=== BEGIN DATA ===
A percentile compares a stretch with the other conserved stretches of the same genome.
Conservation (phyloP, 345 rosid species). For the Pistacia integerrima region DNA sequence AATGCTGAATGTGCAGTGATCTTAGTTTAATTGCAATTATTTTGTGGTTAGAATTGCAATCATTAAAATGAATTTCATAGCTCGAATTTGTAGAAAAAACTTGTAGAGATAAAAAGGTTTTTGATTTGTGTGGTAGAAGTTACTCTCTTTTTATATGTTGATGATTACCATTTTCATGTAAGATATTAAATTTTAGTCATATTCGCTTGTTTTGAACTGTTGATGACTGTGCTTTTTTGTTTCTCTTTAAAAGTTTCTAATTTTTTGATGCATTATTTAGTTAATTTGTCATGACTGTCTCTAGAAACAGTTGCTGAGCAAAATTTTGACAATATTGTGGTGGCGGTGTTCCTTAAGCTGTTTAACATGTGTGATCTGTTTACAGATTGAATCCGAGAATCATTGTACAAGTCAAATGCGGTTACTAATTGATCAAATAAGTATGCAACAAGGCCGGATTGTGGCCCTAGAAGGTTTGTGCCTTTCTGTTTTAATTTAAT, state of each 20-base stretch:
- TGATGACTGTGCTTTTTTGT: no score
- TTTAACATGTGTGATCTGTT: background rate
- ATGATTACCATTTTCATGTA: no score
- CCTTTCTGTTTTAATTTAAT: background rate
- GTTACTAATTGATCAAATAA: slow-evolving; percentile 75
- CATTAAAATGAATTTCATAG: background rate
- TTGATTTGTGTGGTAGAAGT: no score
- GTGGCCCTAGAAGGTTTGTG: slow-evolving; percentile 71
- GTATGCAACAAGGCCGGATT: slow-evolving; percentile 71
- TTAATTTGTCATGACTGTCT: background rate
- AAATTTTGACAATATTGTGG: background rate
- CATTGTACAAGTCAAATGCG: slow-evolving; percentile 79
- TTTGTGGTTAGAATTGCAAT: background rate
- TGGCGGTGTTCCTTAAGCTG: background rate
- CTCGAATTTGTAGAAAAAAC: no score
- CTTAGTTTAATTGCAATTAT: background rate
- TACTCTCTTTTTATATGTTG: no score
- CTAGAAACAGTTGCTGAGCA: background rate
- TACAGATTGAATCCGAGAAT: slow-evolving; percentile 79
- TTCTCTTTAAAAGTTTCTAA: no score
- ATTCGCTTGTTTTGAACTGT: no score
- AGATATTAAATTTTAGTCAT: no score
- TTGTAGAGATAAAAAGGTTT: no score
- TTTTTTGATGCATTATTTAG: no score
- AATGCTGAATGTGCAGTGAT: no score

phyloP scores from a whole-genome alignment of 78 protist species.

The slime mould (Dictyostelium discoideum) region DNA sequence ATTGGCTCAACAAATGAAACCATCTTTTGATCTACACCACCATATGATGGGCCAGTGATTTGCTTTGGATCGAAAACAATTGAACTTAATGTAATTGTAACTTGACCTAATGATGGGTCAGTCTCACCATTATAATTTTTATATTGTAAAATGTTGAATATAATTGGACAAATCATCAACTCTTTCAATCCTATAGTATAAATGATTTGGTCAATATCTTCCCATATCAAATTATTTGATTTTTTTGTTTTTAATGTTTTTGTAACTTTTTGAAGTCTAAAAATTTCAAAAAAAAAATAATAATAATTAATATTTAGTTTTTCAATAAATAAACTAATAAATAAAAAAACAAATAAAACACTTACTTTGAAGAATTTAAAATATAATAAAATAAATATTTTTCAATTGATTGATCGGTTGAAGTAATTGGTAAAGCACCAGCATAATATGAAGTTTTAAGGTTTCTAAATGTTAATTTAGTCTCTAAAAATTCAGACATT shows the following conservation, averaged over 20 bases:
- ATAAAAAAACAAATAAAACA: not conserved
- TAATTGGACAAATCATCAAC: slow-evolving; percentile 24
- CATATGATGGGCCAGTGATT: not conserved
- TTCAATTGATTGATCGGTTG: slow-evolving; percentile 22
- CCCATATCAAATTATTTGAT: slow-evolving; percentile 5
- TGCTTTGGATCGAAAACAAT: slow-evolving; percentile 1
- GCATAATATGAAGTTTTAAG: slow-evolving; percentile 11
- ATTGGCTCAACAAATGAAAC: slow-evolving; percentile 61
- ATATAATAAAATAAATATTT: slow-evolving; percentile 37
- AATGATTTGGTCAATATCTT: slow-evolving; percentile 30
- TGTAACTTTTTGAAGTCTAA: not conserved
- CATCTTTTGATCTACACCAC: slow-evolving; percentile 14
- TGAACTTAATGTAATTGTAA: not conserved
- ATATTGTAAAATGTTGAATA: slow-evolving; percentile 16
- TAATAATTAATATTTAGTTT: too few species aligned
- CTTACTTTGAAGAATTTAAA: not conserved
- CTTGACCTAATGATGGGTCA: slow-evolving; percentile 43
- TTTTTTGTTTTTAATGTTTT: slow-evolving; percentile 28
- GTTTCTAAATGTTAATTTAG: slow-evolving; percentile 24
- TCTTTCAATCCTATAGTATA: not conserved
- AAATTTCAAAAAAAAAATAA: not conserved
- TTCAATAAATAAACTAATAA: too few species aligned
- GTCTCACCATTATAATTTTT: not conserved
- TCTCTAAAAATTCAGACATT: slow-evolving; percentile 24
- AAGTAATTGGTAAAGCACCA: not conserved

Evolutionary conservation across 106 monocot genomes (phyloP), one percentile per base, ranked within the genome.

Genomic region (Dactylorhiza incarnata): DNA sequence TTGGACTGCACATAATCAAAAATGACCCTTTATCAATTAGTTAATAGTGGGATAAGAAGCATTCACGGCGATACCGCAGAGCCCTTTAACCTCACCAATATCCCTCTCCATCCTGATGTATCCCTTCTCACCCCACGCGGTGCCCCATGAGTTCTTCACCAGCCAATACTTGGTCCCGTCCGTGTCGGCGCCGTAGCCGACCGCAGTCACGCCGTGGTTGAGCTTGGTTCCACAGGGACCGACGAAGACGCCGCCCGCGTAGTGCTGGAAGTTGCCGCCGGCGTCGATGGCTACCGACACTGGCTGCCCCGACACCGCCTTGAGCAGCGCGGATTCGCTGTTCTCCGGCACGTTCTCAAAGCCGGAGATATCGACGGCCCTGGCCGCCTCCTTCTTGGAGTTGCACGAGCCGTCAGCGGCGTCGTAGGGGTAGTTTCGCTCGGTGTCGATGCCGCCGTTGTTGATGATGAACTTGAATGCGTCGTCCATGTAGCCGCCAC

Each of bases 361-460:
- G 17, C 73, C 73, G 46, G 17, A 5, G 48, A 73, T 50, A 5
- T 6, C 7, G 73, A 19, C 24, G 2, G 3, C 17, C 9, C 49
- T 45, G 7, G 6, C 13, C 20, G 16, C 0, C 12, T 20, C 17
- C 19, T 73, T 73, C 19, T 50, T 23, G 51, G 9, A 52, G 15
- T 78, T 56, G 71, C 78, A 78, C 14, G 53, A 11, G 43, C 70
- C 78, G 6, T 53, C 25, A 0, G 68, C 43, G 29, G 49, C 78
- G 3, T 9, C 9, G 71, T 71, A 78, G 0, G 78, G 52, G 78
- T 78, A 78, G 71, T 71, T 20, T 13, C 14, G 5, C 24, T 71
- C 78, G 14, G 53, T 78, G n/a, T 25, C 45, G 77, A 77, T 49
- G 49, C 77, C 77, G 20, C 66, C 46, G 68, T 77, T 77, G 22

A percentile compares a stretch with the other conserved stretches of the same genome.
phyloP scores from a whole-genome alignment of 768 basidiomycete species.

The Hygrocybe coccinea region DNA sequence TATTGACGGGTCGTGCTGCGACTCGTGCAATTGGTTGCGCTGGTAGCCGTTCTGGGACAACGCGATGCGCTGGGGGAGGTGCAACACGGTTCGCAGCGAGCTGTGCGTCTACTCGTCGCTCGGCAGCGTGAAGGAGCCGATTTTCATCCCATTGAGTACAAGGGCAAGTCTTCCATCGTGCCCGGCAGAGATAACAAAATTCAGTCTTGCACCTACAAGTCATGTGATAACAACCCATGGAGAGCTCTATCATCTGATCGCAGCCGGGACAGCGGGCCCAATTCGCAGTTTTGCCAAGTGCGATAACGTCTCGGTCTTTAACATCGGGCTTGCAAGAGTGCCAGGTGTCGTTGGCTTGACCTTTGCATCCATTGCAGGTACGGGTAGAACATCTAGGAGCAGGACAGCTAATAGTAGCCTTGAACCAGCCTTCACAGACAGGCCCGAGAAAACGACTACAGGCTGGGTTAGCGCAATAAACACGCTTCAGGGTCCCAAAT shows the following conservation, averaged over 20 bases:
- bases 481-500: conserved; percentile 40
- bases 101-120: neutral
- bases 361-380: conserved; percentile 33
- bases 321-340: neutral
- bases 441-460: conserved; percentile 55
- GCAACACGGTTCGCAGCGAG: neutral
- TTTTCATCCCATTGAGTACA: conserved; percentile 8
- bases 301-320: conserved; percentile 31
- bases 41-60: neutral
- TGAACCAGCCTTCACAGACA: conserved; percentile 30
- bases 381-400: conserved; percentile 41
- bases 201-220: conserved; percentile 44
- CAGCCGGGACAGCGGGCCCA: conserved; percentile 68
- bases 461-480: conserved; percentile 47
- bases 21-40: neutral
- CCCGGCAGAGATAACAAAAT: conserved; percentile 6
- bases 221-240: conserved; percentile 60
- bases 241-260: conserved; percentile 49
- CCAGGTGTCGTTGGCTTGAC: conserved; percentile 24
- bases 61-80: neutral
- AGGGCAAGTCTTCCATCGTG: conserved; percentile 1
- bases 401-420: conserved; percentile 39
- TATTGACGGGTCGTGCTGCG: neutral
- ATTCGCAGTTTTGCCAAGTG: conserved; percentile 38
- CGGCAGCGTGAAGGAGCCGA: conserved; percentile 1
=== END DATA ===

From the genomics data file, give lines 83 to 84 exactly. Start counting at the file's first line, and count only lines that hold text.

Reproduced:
- CAGCCGGGACAGCGGGCCCA: conserved; percentile 68
- bases 461-480: conserved; percentile 47